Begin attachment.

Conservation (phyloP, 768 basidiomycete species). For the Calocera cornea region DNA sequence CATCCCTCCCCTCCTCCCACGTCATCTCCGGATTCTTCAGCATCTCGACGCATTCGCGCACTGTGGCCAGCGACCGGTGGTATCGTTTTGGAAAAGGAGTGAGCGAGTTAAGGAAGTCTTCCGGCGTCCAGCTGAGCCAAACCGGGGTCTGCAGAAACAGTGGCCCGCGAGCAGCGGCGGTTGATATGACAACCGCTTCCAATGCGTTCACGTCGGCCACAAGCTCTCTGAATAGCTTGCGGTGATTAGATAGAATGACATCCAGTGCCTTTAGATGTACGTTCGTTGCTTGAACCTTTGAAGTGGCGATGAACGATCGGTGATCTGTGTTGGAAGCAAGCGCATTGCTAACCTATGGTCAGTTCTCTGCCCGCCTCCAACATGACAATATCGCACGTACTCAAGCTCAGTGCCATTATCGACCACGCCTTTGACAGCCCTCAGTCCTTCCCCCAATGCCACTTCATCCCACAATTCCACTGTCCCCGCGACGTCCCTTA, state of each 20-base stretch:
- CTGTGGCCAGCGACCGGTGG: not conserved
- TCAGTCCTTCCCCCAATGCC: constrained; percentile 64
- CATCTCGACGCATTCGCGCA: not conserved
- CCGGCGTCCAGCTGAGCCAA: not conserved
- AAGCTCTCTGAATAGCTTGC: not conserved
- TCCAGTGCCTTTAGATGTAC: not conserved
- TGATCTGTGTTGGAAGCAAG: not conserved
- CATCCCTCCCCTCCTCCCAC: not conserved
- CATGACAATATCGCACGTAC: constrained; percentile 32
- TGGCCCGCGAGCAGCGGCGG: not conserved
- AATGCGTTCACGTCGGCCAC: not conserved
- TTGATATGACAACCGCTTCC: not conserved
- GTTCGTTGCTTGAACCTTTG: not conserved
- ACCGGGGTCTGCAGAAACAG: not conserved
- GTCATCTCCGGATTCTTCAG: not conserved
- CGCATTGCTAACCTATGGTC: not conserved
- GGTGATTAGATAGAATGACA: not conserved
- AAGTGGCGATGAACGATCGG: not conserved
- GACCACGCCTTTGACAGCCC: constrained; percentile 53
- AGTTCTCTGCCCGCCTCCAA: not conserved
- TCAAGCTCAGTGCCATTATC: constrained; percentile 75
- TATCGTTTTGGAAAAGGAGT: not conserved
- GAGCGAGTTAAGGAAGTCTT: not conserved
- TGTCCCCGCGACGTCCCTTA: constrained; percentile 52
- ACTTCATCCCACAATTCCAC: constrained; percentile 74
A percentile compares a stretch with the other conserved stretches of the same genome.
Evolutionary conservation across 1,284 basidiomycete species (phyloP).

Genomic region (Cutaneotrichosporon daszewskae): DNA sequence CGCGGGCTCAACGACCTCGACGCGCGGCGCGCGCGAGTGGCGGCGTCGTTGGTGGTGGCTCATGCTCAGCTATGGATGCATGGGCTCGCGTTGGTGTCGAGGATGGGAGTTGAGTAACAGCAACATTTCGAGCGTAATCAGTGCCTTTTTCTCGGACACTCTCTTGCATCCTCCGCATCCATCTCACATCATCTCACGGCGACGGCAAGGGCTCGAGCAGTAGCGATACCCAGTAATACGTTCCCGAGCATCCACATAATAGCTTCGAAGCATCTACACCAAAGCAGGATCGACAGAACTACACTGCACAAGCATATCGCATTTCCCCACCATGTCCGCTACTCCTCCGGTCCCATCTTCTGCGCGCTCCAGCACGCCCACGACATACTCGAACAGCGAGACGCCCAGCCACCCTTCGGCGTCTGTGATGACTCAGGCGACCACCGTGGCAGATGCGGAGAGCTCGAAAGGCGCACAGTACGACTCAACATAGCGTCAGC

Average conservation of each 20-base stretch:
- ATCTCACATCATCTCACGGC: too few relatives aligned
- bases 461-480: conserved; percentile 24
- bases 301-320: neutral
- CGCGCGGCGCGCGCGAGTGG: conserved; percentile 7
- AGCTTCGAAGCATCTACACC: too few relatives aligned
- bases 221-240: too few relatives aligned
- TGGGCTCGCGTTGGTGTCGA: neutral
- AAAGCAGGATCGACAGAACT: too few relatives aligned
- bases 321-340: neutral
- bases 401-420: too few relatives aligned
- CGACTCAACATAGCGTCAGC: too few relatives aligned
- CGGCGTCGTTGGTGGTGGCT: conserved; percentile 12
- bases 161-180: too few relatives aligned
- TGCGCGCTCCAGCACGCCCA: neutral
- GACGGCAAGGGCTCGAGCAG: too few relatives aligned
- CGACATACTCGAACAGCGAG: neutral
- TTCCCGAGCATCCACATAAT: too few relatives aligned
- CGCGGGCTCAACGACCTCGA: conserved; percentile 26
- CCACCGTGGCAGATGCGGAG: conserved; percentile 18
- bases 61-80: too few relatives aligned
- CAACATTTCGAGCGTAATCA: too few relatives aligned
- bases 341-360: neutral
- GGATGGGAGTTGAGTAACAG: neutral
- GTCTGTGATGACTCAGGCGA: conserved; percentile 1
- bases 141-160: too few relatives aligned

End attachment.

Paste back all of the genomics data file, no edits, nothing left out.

Conservation (phyloP, 768 basidiomycete species). For the Calocera cornea region DNA sequence CATCCCTCCCCTCCTCCCACGTCATCTCCGGATTCTTCAGCATCTCGACGCATTCGCGCACTGTGGCCAGCGACCGGTGGTATCGTTTTGGAAAAGGAGTGAGCGAGTTAAGGAAGTCTTCCGGCGTCCAGCTGAGCCAAACCGGGGTCTGCAGAAACAGTGGCCCGCGAGCAGCGGCGGTTGATATGACAACCGCTTCCAATGCGTTCACGTCGGCCACAAGCTCTCTGAATAGCTTGCGGTGATTAGATAGAATGACATCCAGTGCCTTTAGATGTACGTTCGTTGCTTGAACCTTTGAAGTGGCGATGAACGATCGGTGATCTGTGTTGGAAGCAAGCGCATTGCTAACCTATGGTCAGTTCTCTGCCCGCCTCCAACATGACAATATCGCACGTACTCAAGCTCAGTGCCATTATCGACCACGCCTTTGACAGCCCTCAGTCCTTCCCCCAATGCCACTTCATCCCACAATTCCACTGTCCCCGCGACGTCCCTTA, state of each 20-base stretch:
- CTGTGGCCAGCGACCGGTGG: not conserved
- TCAGTCCTTCCCCCAATGCC: constrained; percentile 64
- CATCTCGACGCATTCGCGCA: not conserved
- CCGGCGTCCAGCTGAGCCAA: not conserved
- AAGCTCTCTGAATAGCTTGC: not conserved
- TCCAGTGCCTTTAGATGTAC: not conserved
- TGATCTGTGTTGGAAGCAAG: not conserved
- CATCCCTCCCCTCCTCCCAC: not conserved
- CATGACAATATCGCACGTAC: constrained; percentile 32
- TGGCCCGCGAGCAGCGGCGG: not conserved
- AATGCGTTCACGTCGGCCAC: not conserved
- TTGATATGACAACCGCTTCC: not conserved
- GTTCGTTGCTTGAACCTTTG: not conserved
- ACCGGGGTCTGCAGAAACAG: not conserved
- GTCATCTCCGGATTCTTCAG: not conserved
- CGCATTGCTAACCTATGGTC: not conserved
- GGTGATTAGATAGAATGACA: not conserved
- AAGTGGCGATGAACGATCGG: not conserved
- GACCACGCCTTTGACAGCCC: constrained; percentile 53
- AGTTCTCTGCCCGCCTCCAA: not conserved
- TCAAGCTCAGTGCCATTATC: constrained; percentile 75
- TATCGTTTTGGAAAAGGAGT: not conserved
- GAGCGAGTTAAGGAAGTCTT: not conserved
- TGTCCCCGCGACGTCCCTTA: constrained; percentile 52
- ACTTCATCCCACAATTCCAC: constrained; percentile 74
A percentile compares a stretch with the other conserved stretches of the same genome.
Evolutionary conservation across 1,284 basidiomycete species (phyloP).

Genomic region (Cutaneotrichosporon daszewskae): DNA sequence CGCGGGCTCAACGACCTCGACGCGCGGCGCGCGCGAGTGGCGGCGTCGTTGGTGGTGGCTCATGCTCAGCTATGGATGCATGGGCTCGCGTTGGTGTCGAGGATGGGAGTTGAGTAACAGCAACATTTCGAGCGTAATCAGTGCCTTTTTCTCGGACACTCTCTTGCATCCTCCGCATCCATCTCACATCATCTCACGGCGACGGCAAGGGCTCGAGCAGTAGCGATACCCAGTAATACGTTCCCGAGCATCCACATAATAGCTTCGAAGCATCTACACCAAAGCAGGATCGACAGAACTACACTGCACAAGCATATCGCATTTCCCCACCATGTCCGCTACTCCTCCGGTCCCATCTTCTGCGCGCTCCAGCACGCCCACGACATACTCGAACAGCGAGACGCCCAGCCACCCTTCGGCGTCTGTGATGACTCAGGCGACCACCGTGGCAGATGCGGAGAGCTCGAAAGGCGCACAGTACGACTCAACATAGCGTCAGC

Average conservation of each 20-base stretch:
- ATCTCACATCATCTCACGGC: too few relatives aligned
- bases 461-480: conserved; percentile 24
- bases 301-320: neutral
- CGCGCGGCGCGCGCGAGTGG: conserved; percentile 7
- AGCTTCGAAGCATCTACACC: too few relatives aligned
- bases 221-240: too few relatives aligned
- TGGGCTCGCGTTGGTGTCGA: neutral
- AAAGCAGGATCGACAGAACT: too few relatives aligned
- bases 321-340: neutral
- bases 401-420: too few relatives aligned
- CGACTCAACATAGCGTCAGC: too few relatives aligned
- CGGCGTCGTTGGTGGTGGCT: conserved; percentile 12
- bases 161-180: too few relatives aligned
- TGCGCGCTCCAGCACGCCCA: neutral
- GACGGCAAGGGCTCGAGCAG: too few relatives aligned
- CGACATACTCGAACAGCGAG: neutral
- TTCCCGAGCATCCACATAAT: too few relatives aligned
- CGCGGGCTCAACGACCTCGA: conserved; percentile 26
- CCACCGTGGCAGATGCGGAG: conserved; percentile 18
- bases 61-80: too few relatives aligned
- CAACATTTCGAGCGTAATCA: too few relatives aligned
- bases 341-360: neutral
- GGATGGGAGTTGAGTAACAG: neutral
- GTCTGTGATGACTCAGGCGA: conserved; percentile 1
- bases 141-160: too few relatives aligned